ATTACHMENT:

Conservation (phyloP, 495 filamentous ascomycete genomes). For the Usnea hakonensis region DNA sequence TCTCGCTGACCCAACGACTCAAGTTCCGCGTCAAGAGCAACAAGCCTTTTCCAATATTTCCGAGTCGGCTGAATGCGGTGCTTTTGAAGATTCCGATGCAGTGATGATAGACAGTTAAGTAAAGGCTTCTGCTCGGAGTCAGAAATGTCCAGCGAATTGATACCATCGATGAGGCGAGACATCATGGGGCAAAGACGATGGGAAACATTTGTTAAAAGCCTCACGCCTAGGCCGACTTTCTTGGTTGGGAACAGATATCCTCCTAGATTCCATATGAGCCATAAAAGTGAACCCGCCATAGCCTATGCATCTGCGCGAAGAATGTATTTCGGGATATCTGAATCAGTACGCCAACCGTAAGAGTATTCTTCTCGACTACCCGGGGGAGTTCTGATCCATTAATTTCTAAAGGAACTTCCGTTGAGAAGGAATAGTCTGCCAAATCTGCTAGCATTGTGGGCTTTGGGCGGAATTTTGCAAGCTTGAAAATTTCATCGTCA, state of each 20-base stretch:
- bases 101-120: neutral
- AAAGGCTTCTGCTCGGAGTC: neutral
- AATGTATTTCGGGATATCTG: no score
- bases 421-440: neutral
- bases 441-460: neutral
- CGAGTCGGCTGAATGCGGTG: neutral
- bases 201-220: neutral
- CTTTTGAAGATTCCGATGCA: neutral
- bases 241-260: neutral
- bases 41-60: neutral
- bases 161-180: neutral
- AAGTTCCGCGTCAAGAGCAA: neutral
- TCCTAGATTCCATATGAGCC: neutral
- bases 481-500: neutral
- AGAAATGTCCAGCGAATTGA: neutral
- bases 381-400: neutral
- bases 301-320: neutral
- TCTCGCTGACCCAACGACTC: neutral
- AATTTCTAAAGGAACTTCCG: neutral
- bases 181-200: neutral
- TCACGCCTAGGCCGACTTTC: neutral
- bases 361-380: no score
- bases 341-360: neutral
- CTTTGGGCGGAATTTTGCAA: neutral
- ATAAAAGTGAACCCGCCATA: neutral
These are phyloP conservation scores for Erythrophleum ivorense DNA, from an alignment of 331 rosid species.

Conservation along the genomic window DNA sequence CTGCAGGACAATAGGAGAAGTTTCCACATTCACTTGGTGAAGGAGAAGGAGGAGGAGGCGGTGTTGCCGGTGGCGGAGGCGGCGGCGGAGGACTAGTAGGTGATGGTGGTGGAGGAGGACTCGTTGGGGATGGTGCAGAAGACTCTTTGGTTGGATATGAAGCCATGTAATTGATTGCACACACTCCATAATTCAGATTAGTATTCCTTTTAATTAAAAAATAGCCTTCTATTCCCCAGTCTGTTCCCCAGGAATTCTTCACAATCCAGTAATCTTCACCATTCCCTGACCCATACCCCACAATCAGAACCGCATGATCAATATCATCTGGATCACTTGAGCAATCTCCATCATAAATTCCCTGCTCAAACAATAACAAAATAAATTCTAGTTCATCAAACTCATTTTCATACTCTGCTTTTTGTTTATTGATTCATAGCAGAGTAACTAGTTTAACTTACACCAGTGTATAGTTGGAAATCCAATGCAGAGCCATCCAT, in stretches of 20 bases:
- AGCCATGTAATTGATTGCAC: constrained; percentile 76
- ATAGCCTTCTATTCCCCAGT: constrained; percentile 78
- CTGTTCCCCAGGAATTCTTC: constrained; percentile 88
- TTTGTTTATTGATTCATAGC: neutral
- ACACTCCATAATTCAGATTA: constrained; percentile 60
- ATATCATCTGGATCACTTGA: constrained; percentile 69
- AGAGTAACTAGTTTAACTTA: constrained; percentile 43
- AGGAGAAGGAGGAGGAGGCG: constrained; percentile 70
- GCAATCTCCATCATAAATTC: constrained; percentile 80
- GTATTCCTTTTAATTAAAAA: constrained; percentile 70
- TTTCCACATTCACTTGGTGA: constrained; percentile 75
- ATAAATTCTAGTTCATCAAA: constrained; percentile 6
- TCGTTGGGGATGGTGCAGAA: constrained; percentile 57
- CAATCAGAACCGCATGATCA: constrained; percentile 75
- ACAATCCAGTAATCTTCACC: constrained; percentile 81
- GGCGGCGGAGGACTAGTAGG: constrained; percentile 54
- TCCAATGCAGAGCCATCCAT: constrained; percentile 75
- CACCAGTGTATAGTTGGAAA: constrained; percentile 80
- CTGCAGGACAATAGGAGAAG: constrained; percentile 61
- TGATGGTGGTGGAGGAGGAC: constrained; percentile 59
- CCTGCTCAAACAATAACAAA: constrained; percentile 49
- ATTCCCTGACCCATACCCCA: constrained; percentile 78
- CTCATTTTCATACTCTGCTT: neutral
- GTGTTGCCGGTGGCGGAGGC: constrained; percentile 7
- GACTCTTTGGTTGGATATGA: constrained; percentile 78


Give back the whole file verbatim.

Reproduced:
Conservation (phyloP, 495 filamentous ascomycete genomes). For the Usnea hakonensis region DNA sequence TCTCGCTGACCCAACGACTCAAGTTCCGCGTCAAGAGCAACAAGCCTTTTCCAATATTTCCGAGTCGGCTGAATGCGGTGCTTTTGAAGATTCCGATGCAGTGATGATAGACAGTTAAGTAAAGGCTTCTGCTCGGAGTCAGAAATGTCCAGCGAATTGATACCATCGATGAGGCGAGACATCATGGGGCAAAGACGATGGGAAACATTTGTTAAAAGCCTCACGCCTAGGCCGACTTTCTTGGTTGGGAACAGATATCCTCCTAGATTCCATATGAGCCATAAAAGTGAACCCGCCATAGCCTATGCATCTGCGCGAAGAATGTATTTCGGGATATCTGAATCAGTACGCCAACCGTAAGAGTATTCTTCTCGACTACCCGGGGGAGTTCTGATCCATTAATTTCTAAAGGAACTTCCGTTGAGAAGGAATAGTCTGCCAAATCTGCTAGCATTGTGGGCTTTGGGCGGAATTTTGCAAGCTTGAAAATTTCATCGTCA, state of each 20-base stretch:
- bases 101-120: neutral
- AAAGGCTTCTGCTCGGAGTC: neutral
- AATGTATTTCGGGATATCTG: no score
- bases 421-440: neutral
- bases 441-460: neutral
- CGAGTCGGCTGAATGCGGTG: neutral
- bases 201-220: neutral
- CTTTTGAAGATTCCGATGCA: neutral
- bases 241-260: neutral
- bases 41-60: neutral
- bases 161-180: neutral
- AAGTTCCGCGTCAAGAGCAA: neutral
- TCCTAGATTCCATATGAGCC: neutral
- bases 481-500: neutral
- AGAAATGTCCAGCGAATTGA: neutral
- bases 381-400: neutral
- bases 301-320: neutral
- TCTCGCTGACCCAACGACTC: neutral
- AATTTCTAAAGGAACTTCCG: neutral
- bases 181-200: neutral
- TCACGCCTAGGCCGACTTTC: neutral
- bases 361-380: no score
- bases 341-360: neutral
- CTTTGGGCGGAATTTTGCAA: neutral
- ATAAAAGTGAACCCGCCATA: neutral
These are phyloP conservation scores for Erythrophleum ivorense DNA, from an alignment of 331 rosid species.

Conservation along the genomic window DNA sequence CTGCAGGACAATAGGAGAAGTTTCCACATTCACTTGGTGAAGGAGAAGGAGGAGGAGGCGGTGTTGCCGGTGGCGGAGGCGGCGGCGGAGGACTAGTAGGTGATGGTGGTGGAGGAGGACTCGTTGGGGATGGTGCAGAAGACTCTTTGGTTGGATATGAAGCCATGTAATTGATTGCACACACTCCATAATTCAGATTAGTATTCCTTTTAATTAAAAAATAGCCTTCTATTCCCCAGTCTGTTCCCCAGGAATTCTTCACAATCCAGTAATCTTCACCATTCCCTGACCCATACCCCACAATCAGAACCGCATGATCAATATCATCTGGATCACTTGAGCAATCTCCATCATAAATTCCCTGCTCAAACAATAACAAAATAAATTCTAGTTCATCAAACTCATTTTCATACTCTGCTTTTTGTTTATTGATTCATAGCAGAGTAACTAGTTTAACTTACACCAGTGTATAGTTGGAAATCCAATGCAGAGCCATCCAT, in stretches of 20 bases:
- AGCCATGTAATTGATTGCAC: constrained; percentile 76
- ATAGCCTTCTATTCCCCAGT: constrained; percentile 78
- CTGTTCCCCAGGAATTCTTC: constrained; percentile 88
- TTTGTTTATTGATTCATAGC: neutral
- ACACTCCATAATTCAGATTA: constrained; percentile 60
- ATATCATCTGGATCACTTGA: constrained; percentile 69
- AGAGTAACTAGTTTAACTTA: constrained; percentile 43
- AGGAGAAGGAGGAGGAGGCG: constrained; percentile 70
- GCAATCTCCATCATAAATTC: constrained; percentile 80
- GTATTCCTTTTAATTAAAAA: constrained; percentile 70
- TTTCCACATTCACTTGGTGA: constrained; percentile 75
- ATAAATTCTAGTTCATCAAA: constrained; percentile 6
- TCGTTGGGGATGGTGCAGAA: constrained; percentile 57
- CAATCAGAACCGCATGATCA: constrained; percentile 75
- ACAATCCAGTAATCTTCACC: constrained; percentile 81
- GGCGGCGGAGGACTAGTAGG: constrained; percentile 54
- TCCAATGCAGAGCCATCCAT: constrained; percentile 75
- CACCAGTGTATAGTTGGAAA: constrained; percentile 80
- CTGCAGGACAATAGGAGAAG: constrained; percentile 61
- TGATGGTGGTGGAGGAGGAC: constrained; percentile 59
- CCTGCTCAAACAATAACAAA: constrained; percentile 49
- ATTCCCTGACCCATACCCCA: constrained; percentile 78
- CTCATTTTCATACTCTGCTT: neutral
- GTGTTGCCGGTGGCGGAGGC: constrained; percentile 7
- GACTCTTTGGTTGGATATGA: constrained; percentile 78